Garmin Vivoactive 4
Garmin Vivoactive 4

Garmin Vivoactive 4 is a multisport watch that does a damned good job at playing smartwatch.

It’s all about offering something that’s equally adept at tracking your workouts as it is letting you know what the weather’s going to be tomorrow. It’s packed with sports modes, and is equally adept for running, strength training, cycling or HIIT classes.

On the smartwatch front, it’ll still dish out your notifications, offer contactless payments and let you take your music out on your run sans smartphone including support for offline Spotify playlists.

The Garmin Vivoactive 4 puts the tech smarts of the watches used by the ultra-marathon-running elite into a more accessible wearable. You may not get all the pro-style advice of a Forerunner, but you do get the rest.

It’s a great fitness tracker, as long as you are happy to miss out on some of the month-to-month monitoring stats offered by the Fenix and Forerunner watches.

Price and Release Date

 around $349.99 (£259.99, AU$499.99) for one. That’s a little lower than the cost of the Garmin Forerunner 645 Music, and loads less than either a Forerunner 945 or Fenix 6. 

This is a good route to Garmin watches tracking without blowing a huge hole in your finances. However, for now, at least, you may want to consider the older Vivoactive 3 too. It has older hardware, which has real effects but at $171 (£159, $236.97AU) is currently a bargain.

Garmin Vivoactive 4 Design

Garmin Vivoactive Design
  • 5ATM water resistance
  • Gorilla Glass 3 screen protection

The Garmin Vivoactive 4 looks fairly similar to the Vivoactive 3 and Foreunner 645. A band of silver, but not chrome-bright, metal sits around the edge of the watch. Its screen is protected by Gorilla Glass 3 tech, but it’s not recessed like the Fenix 6’s, making it slightly more vulnerable. Every bit of such protection adds to a watch’s dimensions, though.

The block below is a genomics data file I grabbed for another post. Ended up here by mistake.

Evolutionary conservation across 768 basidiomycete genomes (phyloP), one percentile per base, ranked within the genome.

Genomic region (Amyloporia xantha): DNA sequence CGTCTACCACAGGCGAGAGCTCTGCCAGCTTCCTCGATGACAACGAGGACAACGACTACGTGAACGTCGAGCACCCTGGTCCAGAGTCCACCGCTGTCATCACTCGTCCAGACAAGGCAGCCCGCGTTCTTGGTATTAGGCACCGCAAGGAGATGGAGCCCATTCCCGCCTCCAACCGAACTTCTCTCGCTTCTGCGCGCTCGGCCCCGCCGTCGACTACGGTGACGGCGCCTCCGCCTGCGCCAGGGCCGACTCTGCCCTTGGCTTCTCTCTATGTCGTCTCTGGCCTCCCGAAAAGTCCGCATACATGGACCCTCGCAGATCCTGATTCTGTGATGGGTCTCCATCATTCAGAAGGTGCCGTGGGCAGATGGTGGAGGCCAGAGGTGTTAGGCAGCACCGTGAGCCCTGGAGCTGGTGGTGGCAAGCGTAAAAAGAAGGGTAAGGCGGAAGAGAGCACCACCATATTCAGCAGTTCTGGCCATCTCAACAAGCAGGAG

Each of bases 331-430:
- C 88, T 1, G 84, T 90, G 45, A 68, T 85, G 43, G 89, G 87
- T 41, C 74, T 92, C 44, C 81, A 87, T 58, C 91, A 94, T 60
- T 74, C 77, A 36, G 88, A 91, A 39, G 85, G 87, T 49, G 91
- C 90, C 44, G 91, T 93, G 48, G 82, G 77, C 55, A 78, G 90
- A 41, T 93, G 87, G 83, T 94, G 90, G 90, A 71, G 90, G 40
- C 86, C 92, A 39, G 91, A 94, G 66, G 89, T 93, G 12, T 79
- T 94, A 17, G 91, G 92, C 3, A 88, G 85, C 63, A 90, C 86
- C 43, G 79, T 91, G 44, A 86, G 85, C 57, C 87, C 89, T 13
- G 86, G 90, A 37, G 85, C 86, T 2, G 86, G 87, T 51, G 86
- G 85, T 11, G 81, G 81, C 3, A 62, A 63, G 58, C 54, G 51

We switched to the Vivoactive 4 from using the Forerunner 645 Music. It’s the watch we use to track runs week-to-week. 

The Vivoactive 4 is larger, and it’s significantly so. But just buy a Vivoactive 4S if a slim watch is what you want as it has similar features with a slightly smaller screen and battery. 

This is a comfortable watch to wear, but again the Forerunner 645 wins out slightly here. The Vivoactive 4’s standard silicone band is thicker and has less “give” than the Forerunner. The lighter and smaller a watch is, the less likely you are to notice it is even there on your wrist after a few hours. Advertisement

We find we tend to take the Vivoactive 4 off for a few hours each day. You only end up with angry-looking indentations on your wrist if you do the strap up extra-tight. 

Garmin Vivoactive 4 Screen

Garmin Vivoactive Screen
  • 1.3-inch 260 x 260 transflective MIP screen
  • Always-on display

The Garmin Vivoactive 4 has a 1.3-inch screen of 260 x 260 pixel resolution, the same specs as the Fenix 6. 

This display won’t look too impressive to those who haven’t owned a Garmin or similar watch before. These are transflective screens, meaning they reflect light so they become clearer on a bright day. 

They have to increase brightness to compete with sunlight, rather than being ‘powered’ by it.